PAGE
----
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One-Third of Lung Cancer Patients Battle Depression: Study
  • Robert Preidt
  • Posted December 9, 2019

One-Third of Lung Cancer Patients Battle Depression: Study

Depression is common among lung cancer patients and can damage their quality of life and treatment outcomes, a new study indicates.

The findings suggest that doctors should screen lung cancer patients for depression and refer them for mental health care if necessary, said lead author Barbara Andersen, a professor of psychology at Ohio State University in Columbus.

"Depression is just part of what these patients are dealing with. It comes with this whole package of worse functioning, more physical symptoms, stress, anxiety and more," Andersen said. "All of these can have negative effects on treatment, overall health, quality of life and disease progression."

The study included 186 patients recently diagnosed with advanced-stage non-small cell lung cancer, which accounts for 85% of all lung cancer cases.

About one-third had either severe depression (8%) or moderate depression (28%).

Those with severe depression had high levels of hopelessness: 93% said they found it hard to work, take care of things at home and get along with other people, and one-third had considered suicide.

The patients with severe depression also had extreme levels of cancer-related stress and were the least confident that treatment would help. They were much more likely to have severe physical symptoms, including 73% who reported "quite a bit" or "very much" pain.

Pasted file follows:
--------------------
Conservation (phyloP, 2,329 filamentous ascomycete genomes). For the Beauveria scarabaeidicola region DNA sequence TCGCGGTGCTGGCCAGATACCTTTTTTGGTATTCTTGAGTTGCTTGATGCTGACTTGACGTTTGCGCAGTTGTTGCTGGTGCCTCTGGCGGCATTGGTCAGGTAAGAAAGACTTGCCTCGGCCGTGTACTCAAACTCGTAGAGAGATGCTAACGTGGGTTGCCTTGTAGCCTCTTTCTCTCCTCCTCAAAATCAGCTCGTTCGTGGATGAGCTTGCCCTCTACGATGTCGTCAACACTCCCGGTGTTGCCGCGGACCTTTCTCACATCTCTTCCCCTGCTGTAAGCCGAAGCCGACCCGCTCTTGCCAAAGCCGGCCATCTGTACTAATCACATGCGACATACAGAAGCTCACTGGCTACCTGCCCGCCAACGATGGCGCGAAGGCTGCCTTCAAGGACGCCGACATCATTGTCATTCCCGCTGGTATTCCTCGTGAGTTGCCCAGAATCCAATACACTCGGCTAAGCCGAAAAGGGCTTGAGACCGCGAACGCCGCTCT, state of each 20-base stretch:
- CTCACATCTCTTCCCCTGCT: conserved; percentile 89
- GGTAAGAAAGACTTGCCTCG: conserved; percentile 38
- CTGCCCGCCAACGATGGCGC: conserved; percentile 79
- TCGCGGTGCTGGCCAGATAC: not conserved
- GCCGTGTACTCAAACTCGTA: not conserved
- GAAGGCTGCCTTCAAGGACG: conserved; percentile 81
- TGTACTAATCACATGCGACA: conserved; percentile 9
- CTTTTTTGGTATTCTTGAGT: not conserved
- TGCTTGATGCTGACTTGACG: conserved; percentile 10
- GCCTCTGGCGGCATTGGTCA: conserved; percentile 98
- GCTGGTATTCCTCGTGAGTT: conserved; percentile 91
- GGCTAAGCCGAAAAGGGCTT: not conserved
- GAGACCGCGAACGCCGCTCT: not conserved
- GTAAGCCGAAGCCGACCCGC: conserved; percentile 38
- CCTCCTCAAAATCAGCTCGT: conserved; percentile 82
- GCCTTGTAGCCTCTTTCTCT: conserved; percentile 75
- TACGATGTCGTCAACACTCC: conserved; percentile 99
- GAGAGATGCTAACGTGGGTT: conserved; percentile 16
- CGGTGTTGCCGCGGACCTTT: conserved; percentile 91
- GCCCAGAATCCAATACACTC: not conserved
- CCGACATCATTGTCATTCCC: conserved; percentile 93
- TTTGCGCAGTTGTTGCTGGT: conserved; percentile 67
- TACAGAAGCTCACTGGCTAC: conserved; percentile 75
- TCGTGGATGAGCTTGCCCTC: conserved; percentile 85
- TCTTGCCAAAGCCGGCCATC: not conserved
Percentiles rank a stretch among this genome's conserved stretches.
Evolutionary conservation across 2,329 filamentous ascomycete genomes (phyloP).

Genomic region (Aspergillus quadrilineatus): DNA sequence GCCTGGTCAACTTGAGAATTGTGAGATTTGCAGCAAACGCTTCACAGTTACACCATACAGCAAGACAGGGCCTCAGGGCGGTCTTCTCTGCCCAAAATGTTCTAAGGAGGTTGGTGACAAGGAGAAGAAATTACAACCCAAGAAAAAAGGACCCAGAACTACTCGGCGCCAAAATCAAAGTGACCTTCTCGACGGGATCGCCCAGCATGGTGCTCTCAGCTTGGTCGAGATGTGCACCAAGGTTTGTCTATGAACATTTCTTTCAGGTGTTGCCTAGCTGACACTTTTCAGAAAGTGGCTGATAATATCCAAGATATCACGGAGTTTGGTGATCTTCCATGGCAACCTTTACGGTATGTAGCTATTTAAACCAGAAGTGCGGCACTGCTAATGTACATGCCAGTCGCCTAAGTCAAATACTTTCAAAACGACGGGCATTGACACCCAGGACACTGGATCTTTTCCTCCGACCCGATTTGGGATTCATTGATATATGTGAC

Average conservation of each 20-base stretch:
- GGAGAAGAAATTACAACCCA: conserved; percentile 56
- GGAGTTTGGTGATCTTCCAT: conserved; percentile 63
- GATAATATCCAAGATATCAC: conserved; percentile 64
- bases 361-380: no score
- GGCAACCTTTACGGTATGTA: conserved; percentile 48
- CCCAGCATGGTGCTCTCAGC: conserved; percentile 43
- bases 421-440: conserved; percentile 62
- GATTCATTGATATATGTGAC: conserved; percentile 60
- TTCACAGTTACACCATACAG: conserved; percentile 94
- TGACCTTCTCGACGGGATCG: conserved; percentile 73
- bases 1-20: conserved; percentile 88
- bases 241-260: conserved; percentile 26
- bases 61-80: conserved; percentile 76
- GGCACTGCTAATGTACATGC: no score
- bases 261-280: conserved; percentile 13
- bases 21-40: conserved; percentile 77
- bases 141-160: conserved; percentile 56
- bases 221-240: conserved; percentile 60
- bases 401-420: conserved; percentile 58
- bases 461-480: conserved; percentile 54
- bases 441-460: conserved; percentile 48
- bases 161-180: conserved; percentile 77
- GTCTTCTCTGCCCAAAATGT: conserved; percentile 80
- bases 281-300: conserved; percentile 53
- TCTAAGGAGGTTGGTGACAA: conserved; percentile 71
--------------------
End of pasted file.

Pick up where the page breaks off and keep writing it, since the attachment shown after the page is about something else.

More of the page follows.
The study was published online Dec. 4 in the journal Lung Cancer.

"Some oncologists may have a mindset that 'of course, you're depressed, you have lung cancer.' This may show an under-appreciation of the breadth of depressive symptoms and other difficulties which accompany it," Andersen said in a university news release.

"This is more than having a 'low mood.' When severe, the depression rarely gets better without treatment," she emphasized.

In previous research, Anderson and her colleagues linked depression to lower survival rates in breast cancer patients, and found that they benefited from mental health treatment.

More information

The U.S. National Cancer Institute has more on depression.

SOURCE: Ohio State University, news release, Dec. 4, 2019
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